At every break in the low stone wall that encloses the park—these openings were called “gates” by the park’s original designers, hence the name of the current project—the orange portals line the entry paths like carnival shills, luring passersby to take in the larger show. 
    The portals’ hue (a mellow orange, sliding toward peach) matches—has anyone else noticed?—the webbed feet of the park’s duck population.  The fabric, by contrast, is exclamatory (or caution) orange, as in Orange Alert (a familiar state in this town).  Everyone is calling both colors “saffron,” which is inaccurate though elegant and evocative.  Some are comparing the color to the brazen copper-shot crimson of Jeanne-Claude’s hair.  This is simply wrong.  The two-tone orange of the fabric-festooned portals offsets the somber browns, greens, and grays of the winter landscape, which is all “That time of year thou mayst in me behold / When yellow leaves, or none, or few, do hang / Upon those boughs that shake against the cold, / Bare ruin’d choirs, where late the sweet birds sang.”  Sun sets the gates aflame. 

    One misty afternoon, the seven-year-old decides to practice tightrope walking on the wooden fences that line the car path.  It’s only a three-foot fall and there are no cars in sight.  Suddenly an imposing limo comes cruising toward us, but slows to a cautious crawl as it passes the child, and in it we glimpse (unmistakable with that hair and now well-publicized, handsomely ravaged face) Jeanne-Claude.  “Hello,” I yell, waving.  “Thanks!”  The child continues her tenuous balancing act, undistracted by issues of fame and the serendipitous coincidences that characterize life in New York.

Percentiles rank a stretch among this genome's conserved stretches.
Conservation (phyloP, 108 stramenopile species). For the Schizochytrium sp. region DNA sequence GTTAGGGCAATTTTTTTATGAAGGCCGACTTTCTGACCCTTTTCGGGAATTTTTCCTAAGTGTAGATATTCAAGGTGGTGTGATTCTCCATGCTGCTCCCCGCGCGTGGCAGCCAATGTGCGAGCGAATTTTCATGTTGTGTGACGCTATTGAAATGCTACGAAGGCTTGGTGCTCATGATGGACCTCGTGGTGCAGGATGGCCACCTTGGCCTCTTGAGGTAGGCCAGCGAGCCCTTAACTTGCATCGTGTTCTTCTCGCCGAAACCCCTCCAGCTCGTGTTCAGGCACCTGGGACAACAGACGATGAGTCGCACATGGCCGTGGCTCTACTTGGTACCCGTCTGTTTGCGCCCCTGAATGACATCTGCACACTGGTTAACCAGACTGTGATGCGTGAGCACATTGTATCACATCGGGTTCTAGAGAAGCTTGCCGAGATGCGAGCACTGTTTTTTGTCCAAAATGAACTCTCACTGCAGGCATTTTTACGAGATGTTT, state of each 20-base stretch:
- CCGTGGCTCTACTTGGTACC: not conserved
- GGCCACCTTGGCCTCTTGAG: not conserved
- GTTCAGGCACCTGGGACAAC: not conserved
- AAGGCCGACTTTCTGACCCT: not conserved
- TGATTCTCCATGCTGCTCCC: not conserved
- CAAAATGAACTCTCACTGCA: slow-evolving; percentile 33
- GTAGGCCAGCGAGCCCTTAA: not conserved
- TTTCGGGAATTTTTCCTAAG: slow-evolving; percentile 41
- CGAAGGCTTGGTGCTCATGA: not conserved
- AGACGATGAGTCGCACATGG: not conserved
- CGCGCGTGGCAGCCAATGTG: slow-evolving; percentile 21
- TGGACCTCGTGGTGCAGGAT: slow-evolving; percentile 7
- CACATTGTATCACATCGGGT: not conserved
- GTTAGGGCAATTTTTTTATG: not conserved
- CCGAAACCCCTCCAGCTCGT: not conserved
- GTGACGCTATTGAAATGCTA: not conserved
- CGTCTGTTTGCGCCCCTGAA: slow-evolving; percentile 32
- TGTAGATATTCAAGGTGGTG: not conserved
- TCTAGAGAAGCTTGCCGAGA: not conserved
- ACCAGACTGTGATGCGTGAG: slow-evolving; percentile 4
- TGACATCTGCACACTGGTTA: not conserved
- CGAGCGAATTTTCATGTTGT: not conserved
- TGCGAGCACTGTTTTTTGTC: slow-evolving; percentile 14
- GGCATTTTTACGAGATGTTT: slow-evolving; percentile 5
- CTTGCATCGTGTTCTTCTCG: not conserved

Each gate is a door frame, welcoming you as you “enter.”  Each sends you out into another world.  Unless you decide to stay, undecided—and you’re welcome to—the in/out process is accomplished in a matter of seconds.

    The dates in the project’s full title indicate the years elapsed from conception to (hard-won) realization.  The actual life of the installation  is shorter; after 16 days, it will vanish.  The ephemeral nature of the thing is an essential part of it.  In this, too, it is related to dancing.